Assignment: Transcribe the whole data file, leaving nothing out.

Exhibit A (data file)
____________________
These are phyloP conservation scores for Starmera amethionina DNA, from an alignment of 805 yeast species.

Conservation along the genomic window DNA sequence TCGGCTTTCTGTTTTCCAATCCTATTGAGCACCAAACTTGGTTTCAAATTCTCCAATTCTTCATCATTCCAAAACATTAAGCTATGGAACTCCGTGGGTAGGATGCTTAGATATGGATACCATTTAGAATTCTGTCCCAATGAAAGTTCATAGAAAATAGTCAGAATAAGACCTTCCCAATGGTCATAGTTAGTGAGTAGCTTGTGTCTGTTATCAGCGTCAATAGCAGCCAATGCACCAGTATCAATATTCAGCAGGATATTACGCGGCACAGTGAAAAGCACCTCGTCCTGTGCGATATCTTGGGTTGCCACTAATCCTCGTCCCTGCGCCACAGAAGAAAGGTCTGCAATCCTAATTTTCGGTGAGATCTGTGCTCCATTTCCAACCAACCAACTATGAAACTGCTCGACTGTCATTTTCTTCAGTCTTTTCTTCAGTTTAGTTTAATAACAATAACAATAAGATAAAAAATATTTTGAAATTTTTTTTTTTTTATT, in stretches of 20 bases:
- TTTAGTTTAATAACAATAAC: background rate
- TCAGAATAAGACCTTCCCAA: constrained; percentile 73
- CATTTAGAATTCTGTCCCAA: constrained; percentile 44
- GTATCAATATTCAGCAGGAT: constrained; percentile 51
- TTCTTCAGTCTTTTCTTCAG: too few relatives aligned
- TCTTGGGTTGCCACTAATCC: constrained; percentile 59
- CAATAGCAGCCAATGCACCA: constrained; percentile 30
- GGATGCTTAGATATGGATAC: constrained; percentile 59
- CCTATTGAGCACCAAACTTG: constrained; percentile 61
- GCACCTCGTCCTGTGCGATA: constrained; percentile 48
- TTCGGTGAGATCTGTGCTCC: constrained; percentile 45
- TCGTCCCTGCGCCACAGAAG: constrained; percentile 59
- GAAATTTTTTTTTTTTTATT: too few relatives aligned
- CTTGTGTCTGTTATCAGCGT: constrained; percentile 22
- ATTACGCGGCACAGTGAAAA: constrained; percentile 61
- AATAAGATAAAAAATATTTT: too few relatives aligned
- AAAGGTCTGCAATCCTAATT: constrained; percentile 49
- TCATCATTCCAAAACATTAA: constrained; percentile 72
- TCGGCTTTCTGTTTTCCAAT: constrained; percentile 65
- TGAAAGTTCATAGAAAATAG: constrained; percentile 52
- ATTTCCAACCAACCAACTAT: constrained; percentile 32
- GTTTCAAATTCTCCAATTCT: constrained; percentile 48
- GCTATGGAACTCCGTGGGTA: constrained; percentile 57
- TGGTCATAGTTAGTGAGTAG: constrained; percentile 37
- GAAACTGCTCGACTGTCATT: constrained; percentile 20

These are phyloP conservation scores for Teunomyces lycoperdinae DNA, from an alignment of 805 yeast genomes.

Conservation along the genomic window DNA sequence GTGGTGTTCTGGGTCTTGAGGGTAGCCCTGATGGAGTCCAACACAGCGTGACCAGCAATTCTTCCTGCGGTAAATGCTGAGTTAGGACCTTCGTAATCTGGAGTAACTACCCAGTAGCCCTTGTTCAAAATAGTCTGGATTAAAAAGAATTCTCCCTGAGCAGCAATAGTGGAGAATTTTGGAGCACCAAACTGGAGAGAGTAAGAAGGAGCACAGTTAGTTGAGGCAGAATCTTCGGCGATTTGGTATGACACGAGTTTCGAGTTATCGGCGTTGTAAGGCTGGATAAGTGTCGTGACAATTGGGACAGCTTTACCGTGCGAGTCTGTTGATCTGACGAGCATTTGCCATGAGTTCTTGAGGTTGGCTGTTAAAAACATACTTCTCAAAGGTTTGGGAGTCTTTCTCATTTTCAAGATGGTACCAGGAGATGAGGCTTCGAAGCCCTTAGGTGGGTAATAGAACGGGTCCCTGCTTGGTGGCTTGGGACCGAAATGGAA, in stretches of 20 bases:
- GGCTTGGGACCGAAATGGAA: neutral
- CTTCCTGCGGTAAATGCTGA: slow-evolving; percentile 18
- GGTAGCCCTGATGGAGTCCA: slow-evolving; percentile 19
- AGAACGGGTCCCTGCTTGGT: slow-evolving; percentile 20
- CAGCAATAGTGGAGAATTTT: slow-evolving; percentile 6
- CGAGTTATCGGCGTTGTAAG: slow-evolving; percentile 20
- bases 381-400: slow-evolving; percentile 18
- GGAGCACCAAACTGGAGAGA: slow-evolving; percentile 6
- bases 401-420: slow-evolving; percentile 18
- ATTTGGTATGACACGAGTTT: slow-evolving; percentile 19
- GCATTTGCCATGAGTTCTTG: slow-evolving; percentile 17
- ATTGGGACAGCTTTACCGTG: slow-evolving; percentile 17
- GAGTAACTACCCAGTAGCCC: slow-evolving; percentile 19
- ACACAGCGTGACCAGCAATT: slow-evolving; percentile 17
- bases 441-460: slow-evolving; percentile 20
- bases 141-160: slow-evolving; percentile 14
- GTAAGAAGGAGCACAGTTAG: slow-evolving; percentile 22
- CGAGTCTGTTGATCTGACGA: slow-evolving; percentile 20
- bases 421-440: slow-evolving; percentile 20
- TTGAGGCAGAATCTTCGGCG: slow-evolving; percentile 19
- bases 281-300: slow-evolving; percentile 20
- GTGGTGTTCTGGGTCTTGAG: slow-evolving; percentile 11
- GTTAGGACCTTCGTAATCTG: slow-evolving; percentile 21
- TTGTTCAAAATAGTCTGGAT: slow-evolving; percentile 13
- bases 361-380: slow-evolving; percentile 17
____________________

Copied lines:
These are phyloP conservation scores for Starmera amethionina DNA, from an alignment of 805 yeast species.

Conservation along the genomic window DNA sequence TCGGCTTTCTGTTTTCCAATCCTATTGAGCACCAAACTTGGTTTCAAATTCTCCAATTCTTCATCATTCCAAAACATTAAGCTATGGAACTCCGTGGGTAGGATGCTTAGATATGGATACCATTTAGAATTCTGTCCCAATGAAAGTTCATAGAAAATAGTCAGAATAAGACCTTCCCAATGGTCATAGTTAGTGAGTAGCTTGTGTCTGTTATCAGCGTCAATAGCAGCCAATGCACCAGTATCAATATTCAGCAGGATATTACGCGGCACAGTGAAAAGCACCTCGTCCTGTGCGATATCTTGGGTTGCCACTAATCCTCGTCCCTGCGCCACAGAAGAAAGGTCTGCAATCCTAATTTTCGGTGAGATCTGTGCTCCATTTCCAACCAACCAACTATGAAACTGCTCGACTGTCATTTTCTTCAGTCTTTTCTTCAGTTTAGTTTAATAACAATAACAATAAGATAAAAAATATTTTGAAATTTTTTTTTTTTTATT, in stretches of 20 bases:
- TTTAGTTTAATAACAATAAC: background rate
- TCAGAATAAGACCTTCCCAA: constrained; percentile 73
- CATTTAGAATTCTGTCCCAA: constrained; percentile 44
- GTATCAATATTCAGCAGGAT: constrained; percentile 51
- TTCTTCAGTCTTTTCTTCAG: too few relatives aligned
- TCTTGGGTTGCCACTAATCC: constrained; percentile 59
- CAATAGCAGCCAATGCACCA: constrained; percentile 30
- GGATGCTTAGATATGGATAC: constrained; percentile 59
- CCTATTGAGCACCAAACTTG: constrained; percentile 61
- GCACCTCGTCCTGTGCGATA: constrained; percentile 48
- TTCGGTGAGATCTGTGCTCC: constrained; percentile 45
- TCGTCCCTGCGCCACAGAAG: constrained; percentile 59
- GAAATTTTTTTTTTTTTATT: too few relatives aligned
- CTTGTGTCTGTTATCAGCGT: constrained; percentile 22
- ATTACGCGGCACAGTGAAAA: constrained; percentile 61
- AATAAGATAAAAAATATTTT: too few relatives aligned
- AAAGGTCTGCAATCCTAATT: constrained; percentile 49
- TCATCATTCCAAAACATTAA: constrained; percentile 72
- TCGGCTTTCTGTTTTCCAAT: constrained; percentile 65
- TGAAAGTTCATAGAAAATAG: constrained; percentile 52
- ATTTCCAACCAACCAACTAT: constrained; percentile 32
- GTTTCAAATTCTCCAATTCT: constrained; percentile 48
- GCTATGGAACTCCGTGGGTA: constrained; percentile 57
- TGGTCATAGTTAGTGAGTAG: constrained; percentile 37
- GAAACTGCTCGACTGTCATT: constrained; percentile 20

These are phyloP conservation scores for Teunomyces lycoperdinae DNA, from an alignment of 805 yeast genomes.

Conservation along the genomic window DNA sequence GTGGTGTTCTGGGTCTTGAGGGTAGCCCTGATGGAGTCCAACACAGCGTGACCAGCAATTCTTCCTGCGGTAAATGCTGAGTTAGGACCTTCGTAATCTGGAGTAACTACCCAGTAGCCCTTGTTCAAAATAGTCTGGATTAAAAAGAATTCTCCCTGAGCAGCAATAGTGGAGAATTTTGGAGCACCAAACTGGAGAGAGTAAGAAGGAGCACAGTTAGTTGAGGCAGAATCTTCGGCGATTTGGTATGACACGAGTTTCGAGTTATCGGCGTTGTAAGGCTGGATAAGTGTCGTGACAATTGGGACAGCTTTACCGTGCGAGTCTGTTGATCTGACGAGCATTTGCCATGAGTTCTTGAGGTTGGCTGTTAAAAACATACTTCTCAAAGGTTTGGGAGTCTTTCTCATTTTCAAGATGGTACCAGGAGATGAGGCTTCGAAGCCCTTAGGTGGGTAATAGAACGGGTCCCTGCTTGGTGGCTTGGGACCGAAATGGAA, in stretches of 20 bases:
- GGCTTGGGACCGAAATGGAA: neutral
- CTTCCTGCGGTAAATGCTGA: slow-evolving; percentile 18
- GGTAGCCCTGATGGAGTCCA: slow-evolving; percentile 19
- AGAACGGGTCCCTGCTTGGT: slow-evolving; percentile 20
- CAGCAATAGTGGAGAATTTT: slow-evolving; percentile 6
- CGAGTTATCGGCGTTGTAAG: slow-evolving; percentile 20
- bases 381-400: slow-evolving; percentile 18
- GGAGCACCAAACTGGAGAGA: slow-evolving; percentile 6
- bases 401-420: slow-evolving; percentile 18
- ATTTGGTATGACACGAGTTT: slow-evolving; percentile 19
- GCATTTGCCATGAGTTCTTG: slow-evolving; percentile 17
- ATTGGGACAGCTTTACCGTG: slow-evolving; percentile 17
- GAGTAACTACCCAGTAGCCC: slow-evolving; percentile 19
- ACACAGCGTGACCAGCAATT: slow-evolving; percentile 17
- bases 441-460: slow-evolving; percentile 20
- bases 141-160: slow-evolving; percentile 14
- GTAAGAAGGAGCACAGTTAG: slow-evolving; percentile 22
- CGAGTCTGTTGATCTGACGA: slow-evolving; percentile 20
- bases 421-440: slow-evolving; percentile 20
- TTGAGGCAGAATCTTCGGCG: slow-evolving; percentile 19
- bases 281-300: slow-evolving; percentile 20
- GTGGTGTTCTGGGTCTTGAG: slow-evolving; percentile 11
- GTTAGGACCTTCGTAATCTG: slow-evolving; percentile 21
- TTGTTCAAAATAGTCTGGAT: slow-evolving; percentile 13
- bases 361-380: slow-evolving; percentile 17